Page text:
Three North Texas school districts say changes to a bill in Austin are an about face on school finance reform.
Richardson ISD Superintendent Jeannie Stone said when the legislative session first began she was hopeful.
"I was for the first time in my 30 year career, optimistic," Stone said.
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But now she feels like districts are being given money in one hand and having it taken out in the other.
On Friday, she joined forces with Dallas and Plano Schools to plead with lawmakers to reconsider changes to House Bill 3. A recent amendment uses current year property values, rather than prior year, to calculate school funding.
"Switching to current year values has nothing to do with reform and it doesn't mean a thing for students," Stone said.
"This proposal is nothing more than a last-minute maneuver designed to minimize the states contribution to public education," said Dan Micciche, who serves as vice president for Dallas ISD board of trustees.
The school districts said the switch means a $1.8 billion a year decrease in the state's share of public funding.
"If you take money from here and put it here, that's not transformation. That doesn't help kids, that hurts kids and I can't stand by quietly and pretend that that's okay," said Sara Bonser, Plano ISD Superintendent.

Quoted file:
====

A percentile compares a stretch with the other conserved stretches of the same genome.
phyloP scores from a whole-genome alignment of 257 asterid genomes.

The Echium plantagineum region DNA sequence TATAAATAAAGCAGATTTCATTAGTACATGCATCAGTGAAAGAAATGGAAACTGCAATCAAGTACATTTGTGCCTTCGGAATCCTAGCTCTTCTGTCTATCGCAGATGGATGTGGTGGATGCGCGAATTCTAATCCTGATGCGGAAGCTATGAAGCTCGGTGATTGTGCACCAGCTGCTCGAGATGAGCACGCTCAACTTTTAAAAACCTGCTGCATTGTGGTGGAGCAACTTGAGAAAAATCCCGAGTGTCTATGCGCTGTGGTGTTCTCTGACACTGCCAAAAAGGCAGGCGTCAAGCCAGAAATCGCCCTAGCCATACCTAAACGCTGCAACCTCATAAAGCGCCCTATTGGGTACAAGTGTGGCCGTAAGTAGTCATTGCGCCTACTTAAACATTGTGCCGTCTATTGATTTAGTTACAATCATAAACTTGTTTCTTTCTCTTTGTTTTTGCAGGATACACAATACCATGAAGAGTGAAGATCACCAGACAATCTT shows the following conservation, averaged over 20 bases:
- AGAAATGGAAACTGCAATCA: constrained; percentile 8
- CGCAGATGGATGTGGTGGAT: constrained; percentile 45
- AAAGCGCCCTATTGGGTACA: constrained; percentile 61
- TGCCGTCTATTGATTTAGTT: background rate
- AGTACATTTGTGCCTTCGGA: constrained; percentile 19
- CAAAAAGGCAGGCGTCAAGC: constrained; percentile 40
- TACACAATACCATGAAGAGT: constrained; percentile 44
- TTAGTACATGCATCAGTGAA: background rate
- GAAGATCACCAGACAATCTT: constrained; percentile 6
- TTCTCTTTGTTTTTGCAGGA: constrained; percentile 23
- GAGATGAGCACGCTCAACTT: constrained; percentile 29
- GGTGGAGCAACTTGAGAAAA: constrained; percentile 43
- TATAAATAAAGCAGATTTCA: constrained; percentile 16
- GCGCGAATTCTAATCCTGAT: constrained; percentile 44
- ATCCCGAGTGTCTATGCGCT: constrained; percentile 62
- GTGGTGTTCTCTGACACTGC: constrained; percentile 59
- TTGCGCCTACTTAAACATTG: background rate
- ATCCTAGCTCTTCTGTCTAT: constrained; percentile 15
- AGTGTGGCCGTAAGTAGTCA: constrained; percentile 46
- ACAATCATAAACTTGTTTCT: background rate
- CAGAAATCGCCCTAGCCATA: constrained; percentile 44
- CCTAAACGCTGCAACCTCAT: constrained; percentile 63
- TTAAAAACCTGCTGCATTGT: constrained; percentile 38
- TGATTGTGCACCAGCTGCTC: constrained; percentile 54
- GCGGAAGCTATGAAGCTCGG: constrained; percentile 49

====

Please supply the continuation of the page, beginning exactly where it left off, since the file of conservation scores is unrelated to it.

Cities with rising property values would contribute more than initially expected.
"This means that the state, not our local districts, benefit from any property growth," Bonser said.
Since current values are still being determined with protests, schools would have to make budget decisions without final numbers. They said going off prior values, which has been the standard, helps keep them accurate and accountable.
Using this year's values, Micciche said Dallas could lose $100 million. For Plano ISD, it's $35 million. All three districts said they'd be forced to make a combination of job and program cuts.
"We're just being kicked while we're down. We need these programs to help these students catch up," said Mae Reedy, a Plano mother who attended the news conference.
Reedy is a mother of two as well as an incoming PTA president.
She worries for her girls' future and for students in struggling neighborhoods, left with gaps in funding.
Reedy is also urging lawmakers to reconsider.
"They might not know the impact and they need to know and they need to do what's right for children," she said.
Of course there are some districts that would benefit from using current year property values. For example, Mesquite ISD would get more money under the proposal. Despite the potential upside for his district, the superintendent said he supports switching back to prior year values.
As for the status of HB3, it's currently in conference committee.
Lawmakers from both the House and Senate are now working out a final draft which still needs to be voted on in each chamber.